As Julia identifies, remote instruction was not about trying to replicate face to face teaching in a virtual environment. It was and is another model of teaching, requiring adaptation of class activities and approaches based on available technology and learner needs.

Julia highlights that remote instruction “cannot be comparable to face to face teaching in many ways, but it can still be effective, so teachers should have confidence in it.” Some of the most impactful uses of technology have been asynchronous collaborative tasks and project-based learning. This is supporting learning activities in different ways, outside of the constraints of a traditional classroom. 

Out of some of the terrible consequences of the Covid-19 pandemic, teachers have striven to support their learners in every way possible. Cambridge International’s series of webinars including Jessica Minaeian’s “Supporting learners with Special Educational Needs” are fantastic examples of teachers sharing their efforts. Notable is how all of this has been supported by technology, but as teachers have become ever more proficient, the conversation about technology isn’t even needed. The focus is on the wellbeing and learning, exactly as it should be.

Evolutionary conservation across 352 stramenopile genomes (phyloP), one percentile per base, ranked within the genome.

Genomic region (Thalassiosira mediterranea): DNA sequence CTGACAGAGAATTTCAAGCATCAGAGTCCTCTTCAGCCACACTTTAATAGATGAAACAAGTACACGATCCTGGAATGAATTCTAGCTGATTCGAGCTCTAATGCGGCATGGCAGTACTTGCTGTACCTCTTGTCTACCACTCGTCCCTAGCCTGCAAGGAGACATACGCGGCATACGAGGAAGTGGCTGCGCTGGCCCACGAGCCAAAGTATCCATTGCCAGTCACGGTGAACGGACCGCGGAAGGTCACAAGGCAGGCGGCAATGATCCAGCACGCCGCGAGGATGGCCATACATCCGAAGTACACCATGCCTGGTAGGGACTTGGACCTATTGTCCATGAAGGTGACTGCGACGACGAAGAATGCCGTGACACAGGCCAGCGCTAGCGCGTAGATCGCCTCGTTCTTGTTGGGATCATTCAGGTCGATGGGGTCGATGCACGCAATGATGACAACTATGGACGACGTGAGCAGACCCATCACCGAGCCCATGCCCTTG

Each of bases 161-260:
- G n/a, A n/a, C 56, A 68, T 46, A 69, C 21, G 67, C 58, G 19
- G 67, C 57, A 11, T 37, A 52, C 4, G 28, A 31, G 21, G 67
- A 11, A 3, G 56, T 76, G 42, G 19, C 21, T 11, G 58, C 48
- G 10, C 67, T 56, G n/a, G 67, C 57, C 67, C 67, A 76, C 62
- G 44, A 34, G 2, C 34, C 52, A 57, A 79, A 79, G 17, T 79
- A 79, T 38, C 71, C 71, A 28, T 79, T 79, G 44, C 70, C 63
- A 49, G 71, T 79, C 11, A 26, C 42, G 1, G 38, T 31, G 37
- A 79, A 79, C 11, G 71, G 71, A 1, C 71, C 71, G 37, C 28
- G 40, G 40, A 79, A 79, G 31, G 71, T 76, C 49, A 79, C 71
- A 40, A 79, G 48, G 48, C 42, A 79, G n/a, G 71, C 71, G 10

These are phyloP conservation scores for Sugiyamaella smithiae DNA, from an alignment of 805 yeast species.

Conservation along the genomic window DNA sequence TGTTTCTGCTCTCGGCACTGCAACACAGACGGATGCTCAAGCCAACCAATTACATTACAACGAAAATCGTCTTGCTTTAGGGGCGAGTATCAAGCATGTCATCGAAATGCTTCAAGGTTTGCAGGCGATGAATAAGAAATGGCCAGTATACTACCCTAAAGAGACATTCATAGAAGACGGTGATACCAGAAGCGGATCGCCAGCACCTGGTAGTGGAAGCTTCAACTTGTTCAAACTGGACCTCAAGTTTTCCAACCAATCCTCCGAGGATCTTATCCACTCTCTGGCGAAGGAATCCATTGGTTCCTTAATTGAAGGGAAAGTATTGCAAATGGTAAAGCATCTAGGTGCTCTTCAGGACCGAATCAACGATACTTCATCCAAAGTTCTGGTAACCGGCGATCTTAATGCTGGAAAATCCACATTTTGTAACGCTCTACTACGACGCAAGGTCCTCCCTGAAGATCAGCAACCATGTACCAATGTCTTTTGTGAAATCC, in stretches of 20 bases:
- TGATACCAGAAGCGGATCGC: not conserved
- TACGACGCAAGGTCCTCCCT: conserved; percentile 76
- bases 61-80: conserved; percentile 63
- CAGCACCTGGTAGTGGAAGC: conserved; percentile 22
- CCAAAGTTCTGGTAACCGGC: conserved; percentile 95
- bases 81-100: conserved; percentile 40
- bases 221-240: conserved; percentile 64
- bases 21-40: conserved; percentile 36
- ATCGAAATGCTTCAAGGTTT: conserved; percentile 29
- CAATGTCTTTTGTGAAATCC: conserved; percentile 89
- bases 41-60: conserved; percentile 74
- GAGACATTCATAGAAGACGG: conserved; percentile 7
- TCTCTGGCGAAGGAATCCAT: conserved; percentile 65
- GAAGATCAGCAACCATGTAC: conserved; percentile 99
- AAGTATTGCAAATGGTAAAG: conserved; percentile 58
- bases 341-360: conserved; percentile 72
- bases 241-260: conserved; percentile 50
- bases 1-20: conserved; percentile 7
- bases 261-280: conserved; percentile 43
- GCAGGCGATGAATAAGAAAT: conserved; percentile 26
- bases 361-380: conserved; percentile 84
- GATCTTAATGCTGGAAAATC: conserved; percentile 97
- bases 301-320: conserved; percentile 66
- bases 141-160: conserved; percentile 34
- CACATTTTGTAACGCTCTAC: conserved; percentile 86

Where can we go next?

The impact of teachers’ efforts during the pandemic will not only be in the short term. There is a great opportunity to question technology – where has learning been transformed and how might such activities be empowered by technology in the future? Where do we now have significantly more evidence for where technology does not add value? And we’ve already kicked off this conversation. ‘SHAPE Live’ from Cambridge Assessment’s SHAPE initiative is a new series of bite-sized events to an unlimited global audience, spotlighting key challenges within education. The first event took place earlier this week, with SHAPE asking the question: How can we create real learning with technology?